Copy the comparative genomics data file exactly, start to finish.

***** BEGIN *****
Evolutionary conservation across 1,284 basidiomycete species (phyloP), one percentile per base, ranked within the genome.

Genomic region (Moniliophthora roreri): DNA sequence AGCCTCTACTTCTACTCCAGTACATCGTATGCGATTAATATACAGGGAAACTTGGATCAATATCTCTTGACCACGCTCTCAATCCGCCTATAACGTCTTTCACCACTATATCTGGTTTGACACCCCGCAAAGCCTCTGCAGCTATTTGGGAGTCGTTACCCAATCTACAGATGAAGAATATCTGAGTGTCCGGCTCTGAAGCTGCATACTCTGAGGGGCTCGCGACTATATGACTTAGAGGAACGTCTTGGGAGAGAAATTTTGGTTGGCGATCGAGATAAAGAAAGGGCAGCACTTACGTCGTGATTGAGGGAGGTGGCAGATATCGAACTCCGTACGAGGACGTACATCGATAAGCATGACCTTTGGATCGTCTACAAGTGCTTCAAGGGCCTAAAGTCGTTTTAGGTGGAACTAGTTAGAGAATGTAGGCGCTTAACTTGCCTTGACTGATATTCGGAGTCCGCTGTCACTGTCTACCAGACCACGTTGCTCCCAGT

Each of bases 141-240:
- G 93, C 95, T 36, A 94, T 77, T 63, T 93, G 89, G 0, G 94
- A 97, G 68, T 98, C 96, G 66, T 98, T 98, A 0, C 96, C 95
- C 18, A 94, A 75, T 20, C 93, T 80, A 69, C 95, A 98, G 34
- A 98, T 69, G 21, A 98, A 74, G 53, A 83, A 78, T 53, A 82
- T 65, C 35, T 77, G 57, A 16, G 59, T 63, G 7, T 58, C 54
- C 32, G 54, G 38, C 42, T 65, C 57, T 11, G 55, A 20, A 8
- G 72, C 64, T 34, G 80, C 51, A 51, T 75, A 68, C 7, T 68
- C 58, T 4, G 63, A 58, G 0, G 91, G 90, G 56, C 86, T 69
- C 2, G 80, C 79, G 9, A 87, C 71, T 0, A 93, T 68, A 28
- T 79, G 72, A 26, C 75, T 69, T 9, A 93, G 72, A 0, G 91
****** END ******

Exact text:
Evolutionary conservation across 1,284 basidiomycete species (phyloP), one percentile per base, ranked within the genome.

Genomic region (Moniliophthora roreri): DNA sequence AGCCTCTACTTCTACTCCAGTACATCGTATGCGATTAATATACAGGGAAACTTGGATCAATATCTCTTGACCACGCTCTCAATCCGCCTATAACGTCTTTCACCACTATATCTGGTTTGACACCCCGCAAAGCCTCTGCAGCTATTTGGGAGTCGTTACCCAATCTACAGATGAAGAATATCTGAGTGTCCGGCTCTGAAGCTGCATACTCTGAGGGGCTCGCGACTATATGACTTAGAGGAACGTCTTGGGAGAGAAATTTTGGTTGGCGATCGAGATAAAGAAAGGGCAGCACTTACGTCGTGATTGAGGGAGGTGGCAGATATCGAACTCCGTACGAGGACGTACATCGATAAGCATGACCTTTGGATCGTCTACAAGTGCTTCAAGGGCCTAAAGTCGTTTTAGGTGGAACTAGTTAGAGAATGTAGGCGCTTAACTTGCCTTGACTGATATTCGGAGTCCGCTGTCACTGTCTACCAGACCACGTTGCTCCCAGT

Each of bases 141-240:
- G 93, C 95, T 36, A 94, T 77, T 63, T 93, G 89, G 0, G 94
- A 97, G 68, T 98, C 96, G 66, T 98, T 98, A 0, C 96, C 95
- C 18, A 94, A 75, T 20, C 93, T 80, A 69, C 95, A 98, G 34
- A 98, T 69, G 21, A 98, A 74, G 53, A 83, A 78, T 53, A 82
- T 65, C 35, T 77, G 57, A 16, G 59, T 63, G 7, T 58, C 54
- C 32, G 54, G 38, C 42, T 65, C 57, T 11, G 55, A 20, A 8
- G 72, C 64, T 34, G 80, C 51, A 51, T 75, A 68, C 7, T 68
- C 58, T 4, G 63, A 58, G 0, G 91, G 90, G 56, C 86, T 69
- C 2, G 80, C 79, G 9, A 87, C 71, T 0, A 93, T 68, A 28
- T 79, G 72, A 26, C 75, T 69, T 9, A 93, G 72, A 0, G 91